More letters to the Editorby Tucson Citizen on Jun. 28, 2007, under Opinion
Extra steps to protect kids while camping
Re: the June 20 article “Grandfather blames feds for fatal black-bear attack”:
A similar case occurred in Utah in July. Protect your children.
When tent camping in bear country, put your gear against the outside tent wall, adults next to the gear and kids in the center of the tent.
Bears approaching tents at night will sniff and smell, reach out with a paw to touch the tent, and then, if nothing bad happens, they’ll bite whatever happens to be bulging against the wall of the tent.
You don’t want that bulge to be your child’s arm or leg.
When hiking with kids, put an adult at the front and end of the line. If you bump into a nearby bear and it charges, you want an adult in front, not a kid.
Cougars will follow groups, carefully select their prey and pluck off stragglers.
You don’t want a kid at the end of the line. Sandwich kids in the middle where they’re safer.
Trap-neuter-release hurts more than helps
Re: the June 14 article “Population boom hits local animal shelters”:
Trap-neuter-release has not been proven to reduce the number of feral cats through attrition.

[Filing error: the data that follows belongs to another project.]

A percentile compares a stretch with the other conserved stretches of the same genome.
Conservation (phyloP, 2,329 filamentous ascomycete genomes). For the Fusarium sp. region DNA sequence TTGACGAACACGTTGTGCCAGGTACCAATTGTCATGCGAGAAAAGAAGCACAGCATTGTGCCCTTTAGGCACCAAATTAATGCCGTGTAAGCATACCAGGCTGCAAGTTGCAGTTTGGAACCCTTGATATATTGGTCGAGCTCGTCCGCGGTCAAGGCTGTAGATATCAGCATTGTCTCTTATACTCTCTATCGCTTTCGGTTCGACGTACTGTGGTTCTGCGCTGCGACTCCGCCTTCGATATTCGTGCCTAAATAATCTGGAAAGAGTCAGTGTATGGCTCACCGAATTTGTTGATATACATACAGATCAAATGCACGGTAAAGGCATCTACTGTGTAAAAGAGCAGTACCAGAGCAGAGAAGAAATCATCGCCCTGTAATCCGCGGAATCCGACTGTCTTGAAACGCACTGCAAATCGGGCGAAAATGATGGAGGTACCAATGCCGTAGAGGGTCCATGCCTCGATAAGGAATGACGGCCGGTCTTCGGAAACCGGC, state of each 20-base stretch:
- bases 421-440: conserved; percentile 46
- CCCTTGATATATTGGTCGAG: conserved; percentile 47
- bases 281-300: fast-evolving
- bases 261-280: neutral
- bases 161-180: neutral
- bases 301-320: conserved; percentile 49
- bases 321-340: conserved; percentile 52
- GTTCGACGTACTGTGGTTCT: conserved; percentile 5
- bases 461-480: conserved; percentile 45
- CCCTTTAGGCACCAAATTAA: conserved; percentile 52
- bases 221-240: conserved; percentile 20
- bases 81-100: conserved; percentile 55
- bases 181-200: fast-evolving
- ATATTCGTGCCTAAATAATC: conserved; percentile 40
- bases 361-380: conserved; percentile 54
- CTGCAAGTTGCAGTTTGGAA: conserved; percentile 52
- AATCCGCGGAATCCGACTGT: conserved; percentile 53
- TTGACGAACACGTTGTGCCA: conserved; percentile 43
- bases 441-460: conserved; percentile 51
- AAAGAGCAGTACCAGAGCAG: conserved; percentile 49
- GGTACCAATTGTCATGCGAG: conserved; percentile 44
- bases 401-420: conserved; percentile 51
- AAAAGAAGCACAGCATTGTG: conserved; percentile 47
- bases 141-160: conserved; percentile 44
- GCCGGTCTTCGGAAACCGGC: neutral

Colonies tend to grow, since not every cat can be trapped and those that remain are fed and better able to breed.
Neighborhood cats find the food source, and irresponsible owners dump their cats into colonies. Trap-neuter-release is based on perpetual colony maintenance.
Feral cats are not wild; their home is not outdoors. Releasing pets to live and die in the wild is neither ethical nor compassionate. Many adult feral cats can be socialized and adopted.
Euthanasia, as a last resort, is a more humane outcome. Trap-and-remove has been proven to work when the food source is also removed.
These colonies pose a public health risk. The National Association of State Public Health Veterinarians has said that there is no evidence that colony management programs will reduce diseases. Trap-neuter-release is environmentally irresponsible.
Any free-roaming cat poses a serious risk to native wildlife, already struggling to survive.
Well-fed cats hunt and can further compromise threatened and endangered species.
Releasing these non-native predators is just one more way humans degrade habitat.
For more information, go to www.TNRrealitycheck.com.
These letters to the editor appear online only and not in the Tucson Citizen’s print edition.